In a recent landmark defamation case of Fairfax Media Publications Pty Ltd v Voller; Nationwide News Pty Limited v Voller; Australian News Channel Pty Ltd v Voller (2021) HCA 27, the High Court of Australia has ruled that Australian media companies are liable for the third-party comments made by Facebook users on their Facebook page.
What does this decision mean?
This recent High Court decision means that all individuals and companies (which include hosts and page administrators of social media pages such as Facebook, Instagram and Twitter) who “facilitate, encourage and thereby assist” the posting of comments by third-party Facebook users are liable for defamation.
The decision is significant because you or your company could be at risk of being sued for defamation if you are posting content likely to induce comment from other people which may be defamatory of an individual.
How can you or your company protect yourself from being sued for social media defamation?
If you are running a company social media page, you should:
- prepare and implement a social media policy for your company which sets out:
- processes outlining how your company will monitor social media content posted on your page by third-party users; and
- how you will delete comments on your social media pages if such comments may be defamatory of another person;
- ensure that prior to posting content on your social media pages you have considered what sort of response you might receive from the greater public. If the content you intend to post is controversial and may lead to defamatory comments about an individual being posted, you should carefully think about whether to post the content and if you do, have a clear monitoring plan in place;
- if your company is not in position to closely monitor social media content being posted on your page, you should consider turning off the “comments” tool (noting that comments made to a public Facebook page cannot be entirely disabled); and
- utilise other tools offered by Facebook which allow you to block particular and/or relevant words, turn on a profanity filter or implement other restrictions which may be available to you.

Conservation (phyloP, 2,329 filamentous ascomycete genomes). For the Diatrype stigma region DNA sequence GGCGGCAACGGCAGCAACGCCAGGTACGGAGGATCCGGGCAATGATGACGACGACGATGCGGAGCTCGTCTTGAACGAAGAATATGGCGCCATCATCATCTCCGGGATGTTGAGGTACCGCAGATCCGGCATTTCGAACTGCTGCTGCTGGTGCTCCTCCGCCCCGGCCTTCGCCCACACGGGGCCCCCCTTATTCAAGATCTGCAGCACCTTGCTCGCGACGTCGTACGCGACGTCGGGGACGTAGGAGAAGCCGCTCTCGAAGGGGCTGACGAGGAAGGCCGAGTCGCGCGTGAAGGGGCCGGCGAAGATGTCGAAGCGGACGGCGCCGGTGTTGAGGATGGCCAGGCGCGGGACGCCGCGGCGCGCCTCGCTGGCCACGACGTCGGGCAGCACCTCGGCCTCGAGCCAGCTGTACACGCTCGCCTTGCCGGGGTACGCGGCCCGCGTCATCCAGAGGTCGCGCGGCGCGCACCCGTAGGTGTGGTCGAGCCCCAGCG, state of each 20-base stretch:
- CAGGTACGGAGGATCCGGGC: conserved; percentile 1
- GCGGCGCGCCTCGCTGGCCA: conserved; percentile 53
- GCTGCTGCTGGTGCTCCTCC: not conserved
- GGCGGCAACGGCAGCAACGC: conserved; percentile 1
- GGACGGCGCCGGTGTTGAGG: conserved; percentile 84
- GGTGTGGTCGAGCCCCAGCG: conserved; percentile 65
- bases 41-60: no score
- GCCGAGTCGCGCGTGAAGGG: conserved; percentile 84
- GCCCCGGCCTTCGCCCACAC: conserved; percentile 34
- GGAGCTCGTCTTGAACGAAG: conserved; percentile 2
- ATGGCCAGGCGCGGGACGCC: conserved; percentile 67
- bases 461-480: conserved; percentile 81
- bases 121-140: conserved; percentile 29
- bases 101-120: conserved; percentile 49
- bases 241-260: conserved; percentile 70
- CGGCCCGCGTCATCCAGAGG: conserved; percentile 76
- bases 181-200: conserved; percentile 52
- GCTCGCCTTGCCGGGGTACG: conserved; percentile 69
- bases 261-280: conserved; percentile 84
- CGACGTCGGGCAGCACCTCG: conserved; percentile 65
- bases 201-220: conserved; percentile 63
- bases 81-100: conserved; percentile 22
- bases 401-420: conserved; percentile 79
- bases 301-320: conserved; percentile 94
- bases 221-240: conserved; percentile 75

An image of a young detainee, Dylan Voller, shackled to a chain wearing a spit hood was exposed in a TV report in 2016.
The alleged mistreatment that had occurred in Darwin’s Don Yale Youth Detention Centre resulted in extensive media coverage, including articles being posted by media outlets on their Facebook pages.
Whilst the alleged mistreatment captured Australia’s attention, these articles posted on Facebook received an abundance of defamatory comments about Dylan Voller by members of the public.
Rather than suing the third parties for their serious allegations, Voller instead sued several media organisations in respect of the alleged defamatory comments posted on their Facebook pages.
The primary decision
In 2019, Dylan Voller brought action in the Supreme Court of New South Wales against Fairfax, Nationwide and Sky News on the basis that they were responsible for the defamatory comments made about him.
Voller was successful, with the Court ruling that the news outlets were liable as “publishers” of their reader’s comments made on their Facebook pages. Justice Rothman found that the media outlets should have anticipated the likelihood of their posts eliciting defamatory comments about Mr Voller.
The NSW Court of Appeal affirmed the decision in June 2020.
The High Court Case
The media organisations appealed to the High Court of Australia to escape liability for defamatory comments made about Mr Voller by members of the public. However, the High Court of Australia agreed with the earlier finding of the NSW Court of Appeal that companies are “publishers” of comments made by third parties on Facebook.
The majority rejected the appellants’ argument that for a person to be a publisher they must know of the relevant defamatory matter and intend to convey it.
In this landmark ruling, the High Court applied a board interpretation to the meaning of “publication” and found that the media outlets posting news content on a public platform will be liable for that content if they have “facilitated, encouraged, and thereby assisted the publication” of the comments. The majority deemed that creating a public Facebook page and posting content on that page was enough to facilitate the publication of comments from third parties hence making the owner of the page liable in defamation as a “publisher”.
This case has not yet decided whether media companies will have the protection of the “innocent dissemination” defence.
The recent reforms to the Defamation Act (see article here) including the introduction of Section 10A “serious harm threshold” may also affect individual’s ability to sue for defamation when such defamation has only occurred by way of comments on a Facebook page.
It is important that anyone who runs a social media page is aware of the risks of being sued for defamation and takes necessary steps to reduce such risks.
Elit Lawyers by McGirr & Snell has over 60 years’ specialised defamation experience acting on behalf of individual and companies including high profile executives, parliamentarians, sporting and public figures.
If you need legal assistance with any aspect of your social media presence or have any other defamation concerns, please contact Danielle Snell and/or Robert McGirr.